Audio Investigation Slide
The Suffrage Flag: Audio Investigation Slide
- Click the link above to launch the slide deck (4 slides).
- Slide #1 shows the following timeline:
- 1820s-1850s - Universal Manhood Suffrage; gradual abolition of property requirements gives all white me the right to vote
- 1913 - 17th Amendment ratified; voters now elect their U.S. Senators directly
- 1870 - 15th Amendment ratified; African American men win the right to vote
- 1920 - 19th Amendment ratified; women win the right to vote
- Briefly review with students the expansion of voting rights from the Jacksonian era to the 1920s, making sure to mention the movements with which each gain was associated: Jacksonian democracy, the abolition movement (in which many women’s suffrage leaders were active) and Radical Republicans, the Progressive movement, and the women’s suffrage movement.
- Advance to slide #2 which shows the text of the 15th and 19th Amendments.
- Students should recognize immediately that the wording of the two is basically identical, except that the 15th Amendment does not include sex and the 19th Amendment only addresses sex. If they do not catch this, point it out. Remind them again that women’s suffrage leaders were also active in the abolition movement, and that the women’s suffrage movement split over whether to support the final version of the 15th Amendment, which excluded them.
- Advance to slide #3 and invite students to respond to the following question shown on the slide:
- Why do you think that women were not included in the final version of the 15th Amendment and did not win the vote until 50 years later?
- Advance to slide #4.
- Click the media player in the bottom right corner of the slide to begin audio playback of the song.
- Invite students to respond to the following questions shown on the slide:
- Based on the lyrics, how was winning the right to vote going to benefit women and the country? List as many examples as you can and cite specific lyrics to support your answer.
This song is useful to introduce a lesson on the women’s suffrage movement as part of a unit on the Progressive Era.
The brief review of the women’s suffrage movement and student responses to both questions provide a solid foundation for addressing traditional 19th century views concerning the proper extent of women’s visibility and activity within the public sphere that persisted into the 20th century. You might, however, want to remind students of how those views developed, or ask them to draw upon their prior knowledge of material they have covered, by tracing the shifts in predominant attitudes from the couverture of the colonial era forward. This can include the increased visibility of women and new platforms for their voices during the First Great Awakening, the concept of Republican Motherhood, and women’s activism in reform movements (in addition to the suffrage cause) from the Second Great Awakening through the Progressive Era. Students can create a timeline or a digital scrapbook using either images found online or of their own design to help them visualize and understand the change and continuity over time. Highlighting these topics will reinforce the association between women’s roles as caregivers and moral guardians in the private sphere of the home and changing perspectives on the benefits of women’s participation in the public sphere. Students may infer that an unwillingness to completely abandon the notion of separate spheres contributed to the failure to include sex as a component of the 15th Amendment, even if they are not familiar with these exact terms. You may also want to point out to students that not all women benefited equally from the gradual change in attitude; Black women living in southern states, where state government imposed barriers to suffrage for non-white people, were not able to exercise their right under the 19th Amendment.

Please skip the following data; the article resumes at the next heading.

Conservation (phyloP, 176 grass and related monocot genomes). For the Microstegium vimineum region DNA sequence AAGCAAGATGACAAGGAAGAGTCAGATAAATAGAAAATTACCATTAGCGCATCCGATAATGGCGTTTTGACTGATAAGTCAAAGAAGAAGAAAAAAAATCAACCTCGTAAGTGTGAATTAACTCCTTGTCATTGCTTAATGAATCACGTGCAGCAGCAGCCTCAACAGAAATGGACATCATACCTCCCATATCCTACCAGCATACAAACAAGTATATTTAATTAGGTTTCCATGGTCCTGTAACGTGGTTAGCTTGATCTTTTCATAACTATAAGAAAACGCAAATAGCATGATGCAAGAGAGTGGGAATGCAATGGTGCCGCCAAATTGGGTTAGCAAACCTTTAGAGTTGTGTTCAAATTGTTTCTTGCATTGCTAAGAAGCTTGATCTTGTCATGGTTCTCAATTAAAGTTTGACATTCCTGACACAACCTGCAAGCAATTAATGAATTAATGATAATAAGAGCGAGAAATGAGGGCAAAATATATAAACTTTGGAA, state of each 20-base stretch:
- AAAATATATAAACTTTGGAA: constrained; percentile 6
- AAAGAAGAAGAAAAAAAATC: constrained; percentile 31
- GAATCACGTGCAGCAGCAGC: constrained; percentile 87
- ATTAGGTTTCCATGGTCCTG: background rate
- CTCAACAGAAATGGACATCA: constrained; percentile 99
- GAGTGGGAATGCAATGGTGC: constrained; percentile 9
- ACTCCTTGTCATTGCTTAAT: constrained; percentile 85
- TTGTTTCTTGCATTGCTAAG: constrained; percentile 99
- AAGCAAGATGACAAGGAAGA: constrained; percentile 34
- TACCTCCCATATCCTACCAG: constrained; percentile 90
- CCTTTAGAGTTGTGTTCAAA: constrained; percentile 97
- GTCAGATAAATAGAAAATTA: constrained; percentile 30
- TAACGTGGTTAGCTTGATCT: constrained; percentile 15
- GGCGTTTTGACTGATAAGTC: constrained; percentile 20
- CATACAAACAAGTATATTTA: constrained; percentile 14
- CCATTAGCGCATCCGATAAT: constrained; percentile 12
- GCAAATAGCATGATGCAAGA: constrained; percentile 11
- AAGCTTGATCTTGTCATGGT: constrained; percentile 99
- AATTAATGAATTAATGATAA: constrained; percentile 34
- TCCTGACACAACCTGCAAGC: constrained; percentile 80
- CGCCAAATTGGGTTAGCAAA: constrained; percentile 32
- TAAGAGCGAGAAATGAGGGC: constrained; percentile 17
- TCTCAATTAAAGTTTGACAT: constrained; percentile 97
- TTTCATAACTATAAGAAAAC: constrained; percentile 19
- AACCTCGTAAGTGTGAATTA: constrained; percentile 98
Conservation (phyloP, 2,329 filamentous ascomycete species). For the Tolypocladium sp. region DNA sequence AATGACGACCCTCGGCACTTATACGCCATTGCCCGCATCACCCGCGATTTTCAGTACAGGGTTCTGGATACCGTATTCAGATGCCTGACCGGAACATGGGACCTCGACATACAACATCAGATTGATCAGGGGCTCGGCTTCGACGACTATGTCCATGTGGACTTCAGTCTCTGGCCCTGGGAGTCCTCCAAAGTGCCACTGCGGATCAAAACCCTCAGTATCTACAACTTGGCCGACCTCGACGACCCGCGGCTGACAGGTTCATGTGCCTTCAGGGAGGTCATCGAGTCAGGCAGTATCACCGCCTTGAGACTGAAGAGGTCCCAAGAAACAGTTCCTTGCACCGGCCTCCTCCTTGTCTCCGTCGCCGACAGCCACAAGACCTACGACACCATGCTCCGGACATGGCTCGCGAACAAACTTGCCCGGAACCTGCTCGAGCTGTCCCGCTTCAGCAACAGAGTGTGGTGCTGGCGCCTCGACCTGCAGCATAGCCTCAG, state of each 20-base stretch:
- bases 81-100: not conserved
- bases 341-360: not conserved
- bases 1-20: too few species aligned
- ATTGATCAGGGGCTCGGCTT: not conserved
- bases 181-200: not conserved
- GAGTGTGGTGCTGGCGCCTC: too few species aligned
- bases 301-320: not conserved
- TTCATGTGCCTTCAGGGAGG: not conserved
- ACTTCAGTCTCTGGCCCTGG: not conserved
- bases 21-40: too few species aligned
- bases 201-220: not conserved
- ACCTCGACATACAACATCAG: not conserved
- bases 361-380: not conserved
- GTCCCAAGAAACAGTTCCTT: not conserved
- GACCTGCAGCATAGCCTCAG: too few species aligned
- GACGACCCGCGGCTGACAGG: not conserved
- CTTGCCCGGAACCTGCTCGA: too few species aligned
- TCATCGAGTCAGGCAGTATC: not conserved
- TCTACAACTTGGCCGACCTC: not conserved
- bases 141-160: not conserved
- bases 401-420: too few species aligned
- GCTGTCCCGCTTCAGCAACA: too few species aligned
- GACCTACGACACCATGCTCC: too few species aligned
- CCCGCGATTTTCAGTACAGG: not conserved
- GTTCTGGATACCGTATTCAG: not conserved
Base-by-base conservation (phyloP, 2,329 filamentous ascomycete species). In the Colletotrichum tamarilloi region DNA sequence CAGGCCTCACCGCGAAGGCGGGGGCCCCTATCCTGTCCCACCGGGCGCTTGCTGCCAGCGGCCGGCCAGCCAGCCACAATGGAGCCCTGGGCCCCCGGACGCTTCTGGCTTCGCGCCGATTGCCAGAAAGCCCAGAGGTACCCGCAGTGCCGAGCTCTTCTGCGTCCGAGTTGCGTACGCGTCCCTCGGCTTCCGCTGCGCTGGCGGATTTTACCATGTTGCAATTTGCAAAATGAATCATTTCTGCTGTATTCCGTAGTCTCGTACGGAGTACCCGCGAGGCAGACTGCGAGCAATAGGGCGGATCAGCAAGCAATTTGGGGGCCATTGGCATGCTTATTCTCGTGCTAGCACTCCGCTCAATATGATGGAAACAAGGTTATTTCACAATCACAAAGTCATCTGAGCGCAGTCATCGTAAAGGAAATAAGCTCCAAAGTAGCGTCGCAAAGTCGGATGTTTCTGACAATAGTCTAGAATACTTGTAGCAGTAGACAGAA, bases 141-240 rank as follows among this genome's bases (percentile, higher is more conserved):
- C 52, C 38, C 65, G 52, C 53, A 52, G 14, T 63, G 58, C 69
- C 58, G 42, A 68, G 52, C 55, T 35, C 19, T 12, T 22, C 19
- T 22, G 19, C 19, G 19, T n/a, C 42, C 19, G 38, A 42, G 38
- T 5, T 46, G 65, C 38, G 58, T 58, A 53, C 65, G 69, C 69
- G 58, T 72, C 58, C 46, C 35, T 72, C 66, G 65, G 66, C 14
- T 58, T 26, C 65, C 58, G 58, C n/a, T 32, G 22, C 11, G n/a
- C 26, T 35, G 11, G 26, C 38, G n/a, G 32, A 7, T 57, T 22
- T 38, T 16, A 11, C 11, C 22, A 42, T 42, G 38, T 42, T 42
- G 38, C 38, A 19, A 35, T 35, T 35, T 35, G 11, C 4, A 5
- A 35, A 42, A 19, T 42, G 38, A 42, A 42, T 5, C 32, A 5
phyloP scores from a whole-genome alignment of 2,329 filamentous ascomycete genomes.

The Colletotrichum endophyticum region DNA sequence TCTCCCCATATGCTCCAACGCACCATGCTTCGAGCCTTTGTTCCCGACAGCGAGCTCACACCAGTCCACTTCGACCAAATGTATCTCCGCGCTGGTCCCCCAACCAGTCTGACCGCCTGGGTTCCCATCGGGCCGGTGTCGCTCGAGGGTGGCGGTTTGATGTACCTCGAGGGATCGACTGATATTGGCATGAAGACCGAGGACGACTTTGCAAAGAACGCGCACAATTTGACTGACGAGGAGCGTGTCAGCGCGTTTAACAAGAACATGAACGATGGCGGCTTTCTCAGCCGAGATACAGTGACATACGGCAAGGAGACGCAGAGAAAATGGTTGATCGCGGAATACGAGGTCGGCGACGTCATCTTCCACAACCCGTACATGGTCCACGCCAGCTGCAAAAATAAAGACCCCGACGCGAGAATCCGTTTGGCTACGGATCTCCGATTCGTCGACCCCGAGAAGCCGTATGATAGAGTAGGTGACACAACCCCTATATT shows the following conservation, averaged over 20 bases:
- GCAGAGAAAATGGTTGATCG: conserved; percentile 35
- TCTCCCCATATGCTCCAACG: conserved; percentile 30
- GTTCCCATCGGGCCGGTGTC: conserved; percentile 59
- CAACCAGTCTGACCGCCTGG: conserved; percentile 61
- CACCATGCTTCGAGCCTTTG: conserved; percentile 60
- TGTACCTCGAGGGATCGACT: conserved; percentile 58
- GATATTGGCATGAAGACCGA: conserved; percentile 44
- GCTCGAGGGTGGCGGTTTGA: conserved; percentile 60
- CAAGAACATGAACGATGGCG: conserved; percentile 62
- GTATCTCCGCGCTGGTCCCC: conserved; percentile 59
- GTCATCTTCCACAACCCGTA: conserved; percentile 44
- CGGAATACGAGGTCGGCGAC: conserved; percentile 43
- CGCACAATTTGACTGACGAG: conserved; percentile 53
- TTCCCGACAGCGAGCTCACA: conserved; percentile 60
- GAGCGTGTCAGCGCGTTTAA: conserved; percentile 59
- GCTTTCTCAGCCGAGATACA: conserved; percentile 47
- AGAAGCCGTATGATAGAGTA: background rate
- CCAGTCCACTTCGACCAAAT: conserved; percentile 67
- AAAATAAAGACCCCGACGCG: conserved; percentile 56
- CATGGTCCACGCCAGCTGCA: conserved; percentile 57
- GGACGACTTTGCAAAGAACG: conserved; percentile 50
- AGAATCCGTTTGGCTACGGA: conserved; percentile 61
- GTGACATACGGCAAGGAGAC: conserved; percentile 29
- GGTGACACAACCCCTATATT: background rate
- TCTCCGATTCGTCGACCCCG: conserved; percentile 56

Discussion of the generations-long struggle for women’s suffrage, and the continued denial of that right to Black women in the South, provides a springboard for students to consider the ratification of the 19th Amendment in the context of broader questions about citizenship, representative government, and democratic values. You can revisit the Bill of Rights, as well as the other amendments covered to this point, in order to address the rights and responsibilities of citizens, and to explore suffrage as a mechanism of representative government and its expansion as a reflection of the democratic ideal of fairness. You may also want to include the other electoral reforms of the Progressive Era, the 24th Amendment, the Voting Rights Act of 1965, and the 26th Amendment to underscore the centrality of civic engagement to the American system of government and to reinforce its importance to the American people.
suffrage - the right to vote
To our manor born is a play on the phrase, “To the manor born,” - “meaning born into, or naturally suited to, upper-class life”
laden – heavily loaded or weighed down
mar – impair the quality of; spoil
Primary Source Strategies
Printable worksheets with response prompts that guide students in analyzing songs as primary sources.